Coming back to work after the holidays can be a difficult adjustment for workers who have settled into a more relaxed pace.
Neither virtual meetings or public transport are a particularly enticing prospect after a beachside holiday. In fact people are most likely to leave their jobs on 31 January, with enquiries for career counselling also spiking in the first month of the year as people seek new opportunities.
However, with these five strategies, you can help workers feel better about returning to work, drive productivity, and limit their likelihood of looking for something else.
Welcome back workers with a positive and energetic experience:
What are workers walking into when they come back to work? Is it endless meetings and an overflowing inbox? Or is it a positive experience that energises and motivates?
The first days back after the holidays set the tone for the year, and a good experience can have a huge impact on morale and motivation.
Consider running a fun team building program, or integrate one into a greater conference or event that seeks to align your workers with the greater business vision.
Re-align workers with the business vision and mission.
Having employees aligned with the greater business vision is essential in helping them find a greater sense of purpose in their work.
After the Christmas holidays in January presents a great opportunity to reconnect teams with your vision and mission, reunite them with the brand and motivate them to achieve the mission.
Note, a snap 30-minute boardroom “vision and mission refresh” is unlikely to produce much motivation. Instead, deliver staff an experience that aligns with your brand and culture and inspires staff to again embrace your business values and purpose.
Establish SMART Goals:
SMART goals will help your workforce define exactly what their focus is for the coming year in helping deliver on the vision and mission they are now aligned with. It will also help provide clarity around roles and tasks – a key factor in job satisfaction.
Meet with employees individually and as a team to set personal, work, team and business goals, and have people take ownership of setting their own goals and the KPIs that will define whether they are on track for success throughout the year.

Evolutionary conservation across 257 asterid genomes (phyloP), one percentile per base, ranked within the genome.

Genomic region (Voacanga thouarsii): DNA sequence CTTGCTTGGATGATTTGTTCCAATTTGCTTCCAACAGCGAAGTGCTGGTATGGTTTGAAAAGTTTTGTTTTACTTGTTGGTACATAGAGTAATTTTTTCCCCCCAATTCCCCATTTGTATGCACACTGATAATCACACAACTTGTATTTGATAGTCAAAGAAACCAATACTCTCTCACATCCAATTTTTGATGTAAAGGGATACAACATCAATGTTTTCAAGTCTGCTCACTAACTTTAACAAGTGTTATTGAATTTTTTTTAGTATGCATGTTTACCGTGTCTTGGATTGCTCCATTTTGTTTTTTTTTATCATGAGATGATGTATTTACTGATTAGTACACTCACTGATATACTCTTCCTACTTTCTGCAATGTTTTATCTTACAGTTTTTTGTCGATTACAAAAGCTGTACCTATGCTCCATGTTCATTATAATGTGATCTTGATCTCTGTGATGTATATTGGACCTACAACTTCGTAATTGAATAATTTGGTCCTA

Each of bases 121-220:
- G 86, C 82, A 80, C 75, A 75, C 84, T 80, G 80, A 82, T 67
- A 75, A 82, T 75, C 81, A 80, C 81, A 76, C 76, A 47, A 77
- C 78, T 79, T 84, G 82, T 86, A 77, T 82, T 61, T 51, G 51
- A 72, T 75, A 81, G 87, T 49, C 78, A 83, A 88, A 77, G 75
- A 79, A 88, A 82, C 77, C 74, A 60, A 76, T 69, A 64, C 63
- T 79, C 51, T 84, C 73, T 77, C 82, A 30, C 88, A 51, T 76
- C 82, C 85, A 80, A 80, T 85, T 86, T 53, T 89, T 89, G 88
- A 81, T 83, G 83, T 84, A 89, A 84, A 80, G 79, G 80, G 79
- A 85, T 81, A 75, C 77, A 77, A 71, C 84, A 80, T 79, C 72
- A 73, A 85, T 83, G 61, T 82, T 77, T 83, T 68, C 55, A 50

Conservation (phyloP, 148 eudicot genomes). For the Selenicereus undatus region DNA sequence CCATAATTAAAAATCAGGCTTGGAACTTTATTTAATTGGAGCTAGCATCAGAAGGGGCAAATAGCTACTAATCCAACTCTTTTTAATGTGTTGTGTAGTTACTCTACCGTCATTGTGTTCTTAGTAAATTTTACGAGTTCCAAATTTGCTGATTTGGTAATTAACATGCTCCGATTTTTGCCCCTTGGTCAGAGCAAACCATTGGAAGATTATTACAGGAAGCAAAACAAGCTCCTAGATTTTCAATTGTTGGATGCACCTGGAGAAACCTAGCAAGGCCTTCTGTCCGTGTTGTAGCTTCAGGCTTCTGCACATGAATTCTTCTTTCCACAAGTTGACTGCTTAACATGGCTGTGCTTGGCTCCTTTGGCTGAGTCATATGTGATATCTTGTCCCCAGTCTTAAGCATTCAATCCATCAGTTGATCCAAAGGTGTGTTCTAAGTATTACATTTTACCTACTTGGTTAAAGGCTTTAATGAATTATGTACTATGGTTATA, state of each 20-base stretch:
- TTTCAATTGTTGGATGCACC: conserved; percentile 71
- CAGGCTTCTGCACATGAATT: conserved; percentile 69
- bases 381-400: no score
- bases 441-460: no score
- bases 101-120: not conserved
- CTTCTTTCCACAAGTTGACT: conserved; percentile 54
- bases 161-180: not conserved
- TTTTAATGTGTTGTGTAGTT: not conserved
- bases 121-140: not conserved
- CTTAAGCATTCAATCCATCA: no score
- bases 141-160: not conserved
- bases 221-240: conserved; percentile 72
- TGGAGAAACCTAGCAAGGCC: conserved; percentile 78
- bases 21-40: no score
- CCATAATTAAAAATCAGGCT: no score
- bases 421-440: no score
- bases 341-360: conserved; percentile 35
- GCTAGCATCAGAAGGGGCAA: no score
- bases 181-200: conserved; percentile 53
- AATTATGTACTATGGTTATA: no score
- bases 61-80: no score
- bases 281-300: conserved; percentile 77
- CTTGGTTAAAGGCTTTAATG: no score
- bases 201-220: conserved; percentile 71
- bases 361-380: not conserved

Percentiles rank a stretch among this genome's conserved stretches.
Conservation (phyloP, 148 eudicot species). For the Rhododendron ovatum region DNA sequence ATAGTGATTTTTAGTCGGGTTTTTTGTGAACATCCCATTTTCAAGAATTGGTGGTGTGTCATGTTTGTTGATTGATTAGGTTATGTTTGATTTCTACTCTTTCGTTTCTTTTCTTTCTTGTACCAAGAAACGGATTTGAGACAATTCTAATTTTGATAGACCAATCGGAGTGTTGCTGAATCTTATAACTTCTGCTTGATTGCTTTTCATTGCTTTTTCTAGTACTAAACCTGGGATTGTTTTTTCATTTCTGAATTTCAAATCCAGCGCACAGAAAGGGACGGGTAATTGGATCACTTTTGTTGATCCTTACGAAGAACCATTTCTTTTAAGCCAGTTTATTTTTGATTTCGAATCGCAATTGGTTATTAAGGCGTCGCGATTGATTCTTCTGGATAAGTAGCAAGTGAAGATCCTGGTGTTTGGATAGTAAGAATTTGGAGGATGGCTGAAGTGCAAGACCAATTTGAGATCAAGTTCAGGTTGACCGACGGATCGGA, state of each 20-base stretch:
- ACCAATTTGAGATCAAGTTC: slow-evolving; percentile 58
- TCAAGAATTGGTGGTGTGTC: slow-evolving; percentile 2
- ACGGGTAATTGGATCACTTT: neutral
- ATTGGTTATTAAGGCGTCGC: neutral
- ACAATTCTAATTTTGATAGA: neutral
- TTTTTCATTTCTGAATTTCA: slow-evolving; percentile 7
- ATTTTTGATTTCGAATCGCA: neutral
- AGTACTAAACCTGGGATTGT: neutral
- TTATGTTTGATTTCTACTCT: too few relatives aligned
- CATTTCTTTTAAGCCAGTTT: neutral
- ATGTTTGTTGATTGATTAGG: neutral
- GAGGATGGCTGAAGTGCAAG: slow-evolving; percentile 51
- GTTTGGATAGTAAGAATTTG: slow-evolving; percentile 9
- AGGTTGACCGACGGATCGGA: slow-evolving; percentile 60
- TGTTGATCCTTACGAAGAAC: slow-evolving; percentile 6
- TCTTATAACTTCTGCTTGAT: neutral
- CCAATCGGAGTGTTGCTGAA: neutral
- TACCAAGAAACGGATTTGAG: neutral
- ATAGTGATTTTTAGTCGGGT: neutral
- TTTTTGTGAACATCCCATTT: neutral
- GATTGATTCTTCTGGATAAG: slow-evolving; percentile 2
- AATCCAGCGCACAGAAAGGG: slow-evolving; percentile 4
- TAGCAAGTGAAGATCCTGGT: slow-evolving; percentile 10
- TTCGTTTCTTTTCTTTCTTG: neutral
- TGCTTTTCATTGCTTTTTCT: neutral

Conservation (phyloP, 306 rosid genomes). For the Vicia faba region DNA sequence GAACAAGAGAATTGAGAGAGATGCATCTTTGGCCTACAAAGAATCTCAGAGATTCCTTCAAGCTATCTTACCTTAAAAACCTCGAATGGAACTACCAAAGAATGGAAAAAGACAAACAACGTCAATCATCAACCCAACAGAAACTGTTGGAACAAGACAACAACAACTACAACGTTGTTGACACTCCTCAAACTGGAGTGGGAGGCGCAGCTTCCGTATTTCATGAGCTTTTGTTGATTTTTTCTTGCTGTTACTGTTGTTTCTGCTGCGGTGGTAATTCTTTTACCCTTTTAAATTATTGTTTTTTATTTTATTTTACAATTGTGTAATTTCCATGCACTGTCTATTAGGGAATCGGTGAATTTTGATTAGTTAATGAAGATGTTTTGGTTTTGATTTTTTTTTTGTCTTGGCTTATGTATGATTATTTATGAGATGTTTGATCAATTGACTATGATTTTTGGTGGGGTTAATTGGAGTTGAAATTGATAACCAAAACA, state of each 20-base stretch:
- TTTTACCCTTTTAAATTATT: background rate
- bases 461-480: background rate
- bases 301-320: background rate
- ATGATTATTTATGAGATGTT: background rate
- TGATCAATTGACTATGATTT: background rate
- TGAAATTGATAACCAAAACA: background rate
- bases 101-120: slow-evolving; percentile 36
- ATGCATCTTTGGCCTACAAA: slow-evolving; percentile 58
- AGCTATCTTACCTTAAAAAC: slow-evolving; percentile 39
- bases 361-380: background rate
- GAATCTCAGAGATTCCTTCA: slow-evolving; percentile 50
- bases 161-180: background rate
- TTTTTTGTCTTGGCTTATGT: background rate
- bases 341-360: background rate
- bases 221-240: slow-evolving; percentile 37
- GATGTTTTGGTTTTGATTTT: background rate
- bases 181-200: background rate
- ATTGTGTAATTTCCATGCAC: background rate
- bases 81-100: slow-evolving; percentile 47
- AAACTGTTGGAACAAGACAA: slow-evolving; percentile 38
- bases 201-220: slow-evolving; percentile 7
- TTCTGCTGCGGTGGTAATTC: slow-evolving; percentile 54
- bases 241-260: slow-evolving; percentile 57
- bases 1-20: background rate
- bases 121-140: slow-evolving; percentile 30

Ensure everyone is crystal clear on their and the greater business goals, the priority of each, and what their individual role is in reaching them.
Avoid pointless meetings:
Meetings and project coordination is now consuming 60% of our day according to 2021-released research, leaving less time to do actual work, leading to overtime. Meeting frustration is exacerbated in virtual environments where technical challenges and engagement can suffer, unless appropriate processes are in place.
So, before you or your team members call a meeting, consider whether the attendees’ time might be better spent actually doing the work you’re meeting to discuss. If the meeting must run, keep it succinct.
Communicate this protocol to help motivate employees after the holidays explaining that you want to see them go home on time where possible.
Actively seek input and feedback from employees
If you want to make someone feel valued and important, listening to – and valuing – what they have to say is essential.
However, 2021 published research shows that only 15% of workers feel heard by their organisation. That is a lot of people who feel ignored and undervalued.
Asking for feedback is also important for management to understand worker perceptions and help identify shortfalls or blind spots.
So, help drive morale and motivation among your staff after the holidays by actively seeking their input and feedback – and acting on that information.